Dewey Dell tries to get another abortion drug at a pharmacy and ends up being seen by a stock boy, MacGowan, who pretends he is the doctor. He looks down on Dewey Dell for being from the country. He gives her a drink of turpentine, telling her it is medicine.

Section 56: Vardaman

Later that night, she comes back for the second part of the treatment, which consists of a few capsules MacGowan has filled with talcum powder. In exchange, she has sex with him in the basement of the store. When Dewey Dell comes out of the store, she tells Vardaman she is sure it will not work. When they get back to the hotel where they are staying, Anse is off on an errand.

Section 57: Darl

Darl narrates from the train. He is with the state workers, on his way to Jackson. He looks out the window and sees the family sitting beside the wagon from afar.

Section 58: Dewey Dell

Anse takes Dewey Dell's $10 from her. They argue, but Anse takes the money anyway.

Section 59: Cash

Cash's narrative is held together by the music of the graphophone, indicating they are back at Mrs. Bundren's house after the burial and Darl's commitment. Pa goes in to return the spades, and again Jewel demonstrates impatience with him. The next morning, Anse goes away again and comes back with his new false teeth in and a duck-shaped woman carrying her graphophone, walking behind him. Anse introduces her to his remaining children as Mrs. Bundren. Anse has gotten married.


As could be predicted, Anse is not prepared to bury Addie and has to borrow shovels, but it seems he knows exactly where to get them. He spends a long time there, which probably means he is courting the woman in the house, because when he comes out, he looks like he has been having a good time. Whether Anse knows this woman previously or stumbles upon a lucky moment is a mystery, but the reader will likely wonder what it means. All the characters are driven by different needs in reaction to Addie's death, and here (as Kate Tull predicted in Section 8—Anse will get a new wife by cotton-picking time), Anse's real need is exposed. He wants a new wife, so he takes the first opportunity to fill his need, or he sets it up before he arrives.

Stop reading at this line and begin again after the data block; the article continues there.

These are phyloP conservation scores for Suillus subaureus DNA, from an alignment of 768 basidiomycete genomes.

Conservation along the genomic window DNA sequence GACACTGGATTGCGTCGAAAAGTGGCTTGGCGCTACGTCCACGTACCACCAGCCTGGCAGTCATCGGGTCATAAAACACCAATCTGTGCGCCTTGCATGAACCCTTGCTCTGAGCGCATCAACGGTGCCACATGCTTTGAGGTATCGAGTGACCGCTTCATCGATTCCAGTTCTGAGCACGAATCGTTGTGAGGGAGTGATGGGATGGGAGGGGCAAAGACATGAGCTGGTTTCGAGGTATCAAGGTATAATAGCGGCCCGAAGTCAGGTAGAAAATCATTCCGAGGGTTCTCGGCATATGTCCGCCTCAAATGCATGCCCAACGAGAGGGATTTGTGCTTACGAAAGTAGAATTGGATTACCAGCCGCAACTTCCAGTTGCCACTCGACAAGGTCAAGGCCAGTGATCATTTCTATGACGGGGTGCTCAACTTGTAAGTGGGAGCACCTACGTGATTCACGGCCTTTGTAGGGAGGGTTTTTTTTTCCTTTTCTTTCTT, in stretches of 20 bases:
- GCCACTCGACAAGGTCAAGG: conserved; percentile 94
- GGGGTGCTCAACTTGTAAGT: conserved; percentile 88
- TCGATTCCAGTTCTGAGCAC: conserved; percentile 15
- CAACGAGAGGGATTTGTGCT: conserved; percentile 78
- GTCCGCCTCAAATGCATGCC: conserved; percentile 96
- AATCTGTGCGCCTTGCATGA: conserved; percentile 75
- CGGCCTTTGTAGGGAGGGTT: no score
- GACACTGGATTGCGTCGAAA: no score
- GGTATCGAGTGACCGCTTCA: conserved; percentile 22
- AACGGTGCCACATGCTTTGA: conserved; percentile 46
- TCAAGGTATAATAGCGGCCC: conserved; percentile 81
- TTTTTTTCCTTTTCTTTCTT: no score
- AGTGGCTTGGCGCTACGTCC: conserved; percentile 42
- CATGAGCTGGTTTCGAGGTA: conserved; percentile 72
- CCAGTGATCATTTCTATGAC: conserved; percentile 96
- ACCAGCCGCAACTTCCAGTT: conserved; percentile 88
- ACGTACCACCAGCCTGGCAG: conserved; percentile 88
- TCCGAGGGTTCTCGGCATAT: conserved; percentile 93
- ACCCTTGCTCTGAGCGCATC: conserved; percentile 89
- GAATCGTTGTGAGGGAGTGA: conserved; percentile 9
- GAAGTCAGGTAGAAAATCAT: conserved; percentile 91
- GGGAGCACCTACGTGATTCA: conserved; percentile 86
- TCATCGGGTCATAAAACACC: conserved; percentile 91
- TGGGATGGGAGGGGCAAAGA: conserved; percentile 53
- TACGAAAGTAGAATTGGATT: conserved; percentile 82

In this final section, Darl's break from the family is finalized. Darl's mind has been shaky all along. Many characters, including Cora, have described him as "queer." And Darl himself rebelled when he tried to burn the coffin and foil all of their plans. In many ways, he is the only one with any sense left—he encourages his father to get medical help for Cash, who is in real danger of losing his leg and perhaps his life. He stops Jewel from getting into a knife fight in shantytown and forces him to apologize. His refusal to comply with the new family order is so sane, it's insane; hence, his cynical laughter.